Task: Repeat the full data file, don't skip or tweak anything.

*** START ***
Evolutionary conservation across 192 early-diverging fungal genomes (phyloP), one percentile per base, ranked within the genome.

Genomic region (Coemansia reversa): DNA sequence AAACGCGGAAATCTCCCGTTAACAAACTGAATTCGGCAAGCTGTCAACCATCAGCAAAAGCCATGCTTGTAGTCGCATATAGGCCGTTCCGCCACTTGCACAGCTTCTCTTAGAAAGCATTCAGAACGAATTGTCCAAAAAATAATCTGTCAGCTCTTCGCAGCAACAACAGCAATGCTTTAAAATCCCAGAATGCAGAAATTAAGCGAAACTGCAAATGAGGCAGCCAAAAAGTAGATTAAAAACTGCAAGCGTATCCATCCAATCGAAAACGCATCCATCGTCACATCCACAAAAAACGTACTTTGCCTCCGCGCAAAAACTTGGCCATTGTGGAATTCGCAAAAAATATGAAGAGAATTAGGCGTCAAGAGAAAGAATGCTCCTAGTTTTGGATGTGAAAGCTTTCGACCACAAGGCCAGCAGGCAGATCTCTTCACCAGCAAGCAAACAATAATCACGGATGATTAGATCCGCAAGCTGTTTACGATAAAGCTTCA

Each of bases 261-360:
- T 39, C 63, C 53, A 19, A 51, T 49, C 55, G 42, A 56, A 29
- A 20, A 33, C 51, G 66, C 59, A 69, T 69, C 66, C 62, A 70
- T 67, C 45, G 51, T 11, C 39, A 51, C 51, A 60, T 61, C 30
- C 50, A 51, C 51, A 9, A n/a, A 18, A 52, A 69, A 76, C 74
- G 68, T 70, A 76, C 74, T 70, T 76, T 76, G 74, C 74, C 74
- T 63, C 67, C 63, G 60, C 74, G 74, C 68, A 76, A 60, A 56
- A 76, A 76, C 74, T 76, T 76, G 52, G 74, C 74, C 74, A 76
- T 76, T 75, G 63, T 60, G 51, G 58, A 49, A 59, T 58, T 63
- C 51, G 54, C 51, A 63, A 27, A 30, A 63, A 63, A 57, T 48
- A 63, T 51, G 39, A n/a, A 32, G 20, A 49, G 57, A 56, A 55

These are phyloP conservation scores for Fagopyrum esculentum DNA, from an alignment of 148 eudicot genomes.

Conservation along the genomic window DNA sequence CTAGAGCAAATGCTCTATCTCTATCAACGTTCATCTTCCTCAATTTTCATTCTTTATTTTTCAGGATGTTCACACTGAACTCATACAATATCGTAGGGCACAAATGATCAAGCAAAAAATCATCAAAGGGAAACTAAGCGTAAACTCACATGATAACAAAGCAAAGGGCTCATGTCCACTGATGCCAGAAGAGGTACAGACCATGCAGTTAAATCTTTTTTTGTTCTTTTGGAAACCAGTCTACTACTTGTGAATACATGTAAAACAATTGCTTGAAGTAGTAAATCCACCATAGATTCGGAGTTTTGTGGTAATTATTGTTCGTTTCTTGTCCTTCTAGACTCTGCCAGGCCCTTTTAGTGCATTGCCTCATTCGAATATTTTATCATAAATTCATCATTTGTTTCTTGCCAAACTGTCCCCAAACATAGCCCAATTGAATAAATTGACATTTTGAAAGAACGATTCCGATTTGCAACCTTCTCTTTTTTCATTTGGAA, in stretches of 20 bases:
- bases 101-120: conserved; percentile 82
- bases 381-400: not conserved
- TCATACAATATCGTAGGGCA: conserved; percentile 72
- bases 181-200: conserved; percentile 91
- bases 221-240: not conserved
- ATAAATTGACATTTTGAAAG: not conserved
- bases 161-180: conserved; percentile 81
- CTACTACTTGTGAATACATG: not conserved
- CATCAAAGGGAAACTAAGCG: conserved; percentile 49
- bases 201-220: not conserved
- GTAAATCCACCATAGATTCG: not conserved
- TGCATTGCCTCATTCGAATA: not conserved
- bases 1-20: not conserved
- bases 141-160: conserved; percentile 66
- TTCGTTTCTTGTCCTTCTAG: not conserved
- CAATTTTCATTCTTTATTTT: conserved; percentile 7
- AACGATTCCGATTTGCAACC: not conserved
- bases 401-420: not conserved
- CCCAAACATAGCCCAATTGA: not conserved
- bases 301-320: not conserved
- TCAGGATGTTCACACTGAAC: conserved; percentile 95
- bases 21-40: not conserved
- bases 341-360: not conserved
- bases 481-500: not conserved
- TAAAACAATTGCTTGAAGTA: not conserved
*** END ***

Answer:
Evolutionary conservation across 192 early-diverging fungal genomes (phyloP), one percentile per base, ranked within the genome.

Genomic region (Coemansia reversa): DNA sequence AAACGCGGAAATCTCCCGTTAACAAACTGAATTCGGCAAGCTGTCAACCATCAGCAAAAGCCATGCTTGTAGTCGCATATAGGCCGTTCCGCCACTTGCACAGCTTCTCTTAGAAAGCATTCAGAACGAATTGTCCAAAAAATAATCTGTCAGCTCTTCGCAGCAACAACAGCAATGCTTTAAAATCCCAGAATGCAGAAATTAAGCGAAACTGCAAATGAGGCAGCCAAAAAGTAGATTAAAAACTGCAAGCGTATCCATCCAATCGAAAACGCATCCATCGTCACATCCACAAAAAACGTACTTTGCCTCCGCGCAAAAACTTGGCCATTGTGGAATTCGCAAAAAATATGAAGAGAATTAGGCGTCAAGAGAAAGAATGCTCCTAGTTTTGGATGTGAAAGCTTTCGACCACAAGGCCAGCAGGCAGATCTCTTCACCAGCAAGCAAACAATAATCACGGATGATTAGATCCGCAAGCTGTTTACGATAAAGCTTCA

Each of bases 261-360:
- T 39, C 63, C 53, A 19, A 51, T 49, C 55, G 42, A 56, A 29
- A 20, A 33, C 51, G 66, C 59, A 69, T 69, C 66, C 62, A 70
- T 67, C 45, G 51, T 11, C 39, A 51, C 51, A 60, T 61, C 30
- C 50, A 51, C 51, A 9, A n/a, A 18, A 52, A 69, A 76, C 74
- G 68, T 70, A 76, C 74, T 70, T 76, T 76, G 74, C 74, C 74
- T 63, C 67, C 63, G 60, C 74, G 74, C 68, A 76, A 60, A 56
- A 76, A 76, C 74, T 76, T 76, G 52, G 74, C 74, C 74, A 76
- T 76, T 75, G 63, T 60, G 51, G 58, A 49, A 59, T 58, T 63
- C 51, G 54, C 51, A 63, A 27, A 30, A 63, A 63, A 57, T 48
- A 63, T 51, G 39, A n/a, A 32, G 20, A 49, G 57, A 56, A 55

These are phyloP conservation scores for Fagopyrum esculentum DNA, from an alignment of 148 eudicot genomes.

Conservation along the genomic window DNA sequence CTAGAGCAAATGCTCTATCTCTATCAACGTTCATCTTCCTCAATTTTCATTCTTTATTTTTCAGGATGTTCACACTGAACTCATACAATATCGTAGGGCACAAATGATCAAGCAAAAAATCATCAAAGGGAAACTAAGCGTAAACTCACATGATAACAAAGCAAAGGGCTCATGTCCACTGATGCCAGAAGAGGTACAGACCATGCAGTTAAATCTTTTTTTGTTCTTTTGGAAACCAGTCTACTACTTGTGAATACATGTAAAACAATTGCTTGAAGTAGTAAATCCACCATAGATTCGGAGTTTTGTGGTAATTATTGTTCGTTTCTTGTCCTTCTAGACTCTGCCAGGCCCTTTTAGTGCATTGCCTCATTCGAATATTTTATCATAAATTCATCATTTGTTTCTTGCCAAACTGTCCCCAAACATAGCCCAATTGAATAAATTGACATTTTGAAAGAACGATTCCGATTTGCAACCTTCTCTTTTTTCATTTGGAA, in stretches of 20 bases:
- bases 101-120: conserved; percentile 82
- bases 381-400: not conserved
- TCATACAATATCGTAGGGCA: conserved; percentile 72
- bases 181-200: conserved; percentile 91
- bases 221-240: not conserved
- ATAAATTGACATTTTGAAAG: not conserved
- bases 161-180: conserved; percentile 81
- CTACTACTTGTGAATACATG: not conserved
- CATCAAAGGGAAACTAAGCG: conserved; percentile 49
- bases 201-220: not conserved
- GTAAATCCACCATAGATTCG: not conserved
- TGCATTGCCTCATTCGAATA: not conserved
- bases 1-20: not conserved
- bases 141-160: conserved; percentile 66
- TTCGTTTCTTGTCCTTCTAG: not conserved
- CAATTTTCATTCTTTATTTT: conserved; percentile 7
- AACGATTCCGATTTGCAACC: not conserved
- bases 401-420: not conserved
- CCCAAACATAGCCCAATTGA: not conserved
- bases 301-320: not conserved
- TCAGGATGTTCACACTGAAC: conserved; percentile 95
- bases 21-40: not conserved
- bases 341-360: not conserved
- bases 481-500: not conserved
- TAAAACAATTGCTTGAAGTA: not conserved